Awesome cooking with wine — How to add amazing flavors to many dishes

Yep, we love drinking wine. Just the two of us or with friends. Happy hour on the balcony, casual lunch, or festive dinner.

Photo by Zan Wrue on Unsplash

However, I learned from my dad many years ago, that wine is a must-have ingredient for many wonderful dishes. He only put white wine in all sorts of sauces but there are many great dishes where red wine and even Champagne can enhance the flavor tremendously.

Julia Child once said, “Food, like the people who eat it, can be stimulated by wine or spirits. And, as with people, it can also be spoiled.” That's coming from who is also known to drop one-liners, like “I enjoy cooking with wine. Sometimes, I even put it in the food.”

Wine can add elements of flavor, aroma, and moisture to a dish. Since red wine is more tannic and has bolder flavors than white wine, it can add light and crisp acidity to many dishes.

My golden rules for cooking with wine
Over time, I’ve learned some of the rules the hard way. Of course, who hasn’t? Here they are:

Never cook with any wine that you wouldn’t also drink!

Never use so-called cooking wines. They are of the lowest quality. You would never drink them.

Use a good quality wine that is able to add characteristic flavors to a dish.

WHAT’S COOKING AMERICA writes: “Wine has three main uses in the kitchen — as a marinade ingredient, as a cooking liquid, and as a flavoring in a finished dish. The function of wine in cooking is to intensify, enhance, and accent the flavor and aroma of food — not to mask the flavor of what you are cooking but rather to fortify it.”

White Wine
Like my dad, I use white wine for many of my chicken dishes. Like a dry Riesling for Coq au Vin or a Sauvignon Blanc for Braised Chicken. For most of my seafood dishes, white wine is a must. Seared Scallops are so much tastier with Pinot Gris. Steamed Clams love to be cooked with Viognier. My favorite: Mussels in Sauvignon Blanc.

Photos by Max Anderson (left) and Nikolay Smeh on Unsplash

My go-to recipe for Steamed Mussels: I cook the mussels in olive oil, garlic, and shallots for about a minute and then add 1–2 cups of Sauvignon Blanc, depending on the number of mussels, close the lid, and steam the mussels for another 5 minutes or so until they open. Important: Serve with Baguette bread to sop up the broth!

Red Wine
Red wine adds flavor to marinades, pan sauces, braises, and more. Cabernet Sauvignon is great for braising meat like ribs and lamb. Merlots are great for pan sauces and sauce reductions. Pinot Noir is a much lighter varietal that cooks nicely with a meaty stew. The light wine will tenderize the meat as it cooks and works with the fatty flavors. (MasterClass).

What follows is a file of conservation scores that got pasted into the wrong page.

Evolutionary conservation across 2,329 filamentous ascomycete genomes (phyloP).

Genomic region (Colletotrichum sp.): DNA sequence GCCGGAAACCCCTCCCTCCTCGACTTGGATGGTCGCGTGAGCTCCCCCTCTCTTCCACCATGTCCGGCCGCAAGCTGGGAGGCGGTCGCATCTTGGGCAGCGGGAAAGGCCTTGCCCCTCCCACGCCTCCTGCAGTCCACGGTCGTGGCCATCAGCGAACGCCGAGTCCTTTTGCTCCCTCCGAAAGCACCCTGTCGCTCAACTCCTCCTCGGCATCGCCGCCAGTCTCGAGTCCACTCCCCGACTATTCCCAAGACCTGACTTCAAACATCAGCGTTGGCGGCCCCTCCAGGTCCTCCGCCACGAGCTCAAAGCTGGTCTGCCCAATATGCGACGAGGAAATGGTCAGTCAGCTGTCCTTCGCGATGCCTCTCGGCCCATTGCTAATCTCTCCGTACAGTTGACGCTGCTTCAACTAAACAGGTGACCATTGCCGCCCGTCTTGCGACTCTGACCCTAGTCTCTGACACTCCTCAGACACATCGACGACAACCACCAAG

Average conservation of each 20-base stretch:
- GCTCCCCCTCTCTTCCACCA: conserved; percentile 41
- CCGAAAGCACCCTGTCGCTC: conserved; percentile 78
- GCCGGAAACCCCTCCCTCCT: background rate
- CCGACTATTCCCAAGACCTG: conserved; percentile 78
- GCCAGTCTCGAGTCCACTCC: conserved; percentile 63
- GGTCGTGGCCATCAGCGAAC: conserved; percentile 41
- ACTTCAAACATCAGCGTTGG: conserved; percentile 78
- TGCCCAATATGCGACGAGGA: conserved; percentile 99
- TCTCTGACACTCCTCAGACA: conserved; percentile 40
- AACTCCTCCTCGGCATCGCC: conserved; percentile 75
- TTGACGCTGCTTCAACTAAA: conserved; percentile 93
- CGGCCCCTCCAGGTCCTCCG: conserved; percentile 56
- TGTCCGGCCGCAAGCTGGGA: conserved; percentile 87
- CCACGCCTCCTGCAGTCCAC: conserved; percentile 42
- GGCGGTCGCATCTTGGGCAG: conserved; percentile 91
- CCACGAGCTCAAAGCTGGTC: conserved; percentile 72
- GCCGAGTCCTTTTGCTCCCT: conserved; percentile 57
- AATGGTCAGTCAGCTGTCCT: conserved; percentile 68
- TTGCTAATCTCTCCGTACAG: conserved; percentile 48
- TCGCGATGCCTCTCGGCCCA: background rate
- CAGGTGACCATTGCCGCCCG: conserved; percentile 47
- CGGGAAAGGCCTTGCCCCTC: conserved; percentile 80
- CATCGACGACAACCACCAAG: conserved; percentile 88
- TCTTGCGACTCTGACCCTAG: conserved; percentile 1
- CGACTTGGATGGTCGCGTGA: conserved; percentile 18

Photos by Kathy Lee (left) and Jason Leung on Unsplash

You will most often find me using red wine with homemade pasta sauces. As with white wine, I’m cooking with a red that I also enjoy drinking. Bold, dry red wines go best with tomato sauce, so a nice Cabernet Sauvignon or maybe even a Zinfandel will do very well.

I discovered homemade pasta sauce in Germany, of all places. (Well, it’s my home country, of course.) But they use very little red wine. Not to worry, though, here is a recipe I found last year in Zestful Kitchen, and it tastes just delicious!

The secret is in the reduction of red wine. After sauteeing (grated) onions, garlic, and Oregano, I add a half cup of wine and cook it down until it’s almost gone. Then I add another 1/2 cup and let it simmer until it’s reduced by half. THEN you stir in the crushed tomatoes and a little honey. Let it simmer for another 10 or 15 minutes. Toss with pasta and don’t forget the Baguette bread!

Champagne or Prosecco
I prefer dry Prosecco to Champagne for obvious reasons: cost. The good news is: you can practically use Prosecco in most dishes where you cook with white wine. However, there are some dishes that are famous for adding bubbly.

Photos by Julian Pianetti (left) and Jeshoots on Unsplash

Prosecco Parmesan Risotto starts with sauteed onions and about 5 minutes of cooking Arborio rice in them. When the rice is translucent, you start pouring in a cup of Prosecco. When it’s absorbed by the rice, add another cup and then a third cup. Do the same with 3 cups of chicken broth before adding Parmesan. I found this Heather Christo recipe but I gladly substitute Champagne with Prosecco.

As you can see, I have fully incorporated wines and bubblies into many dishes and created wonderful meals that are not too difficult and reproducible.

I want to end with another Julia Child quote: “The best way to execute French cooking is to get good and loaded, and whack the hell out of a chicken. Bon appétit.” I love that woman!



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Rich Neher

Rich Neher

Born and raised in Germany, I dislike politicians and like performing arts. I enjoy writing, acting, opera, cooking, fine wine, traveling, and playing tennis.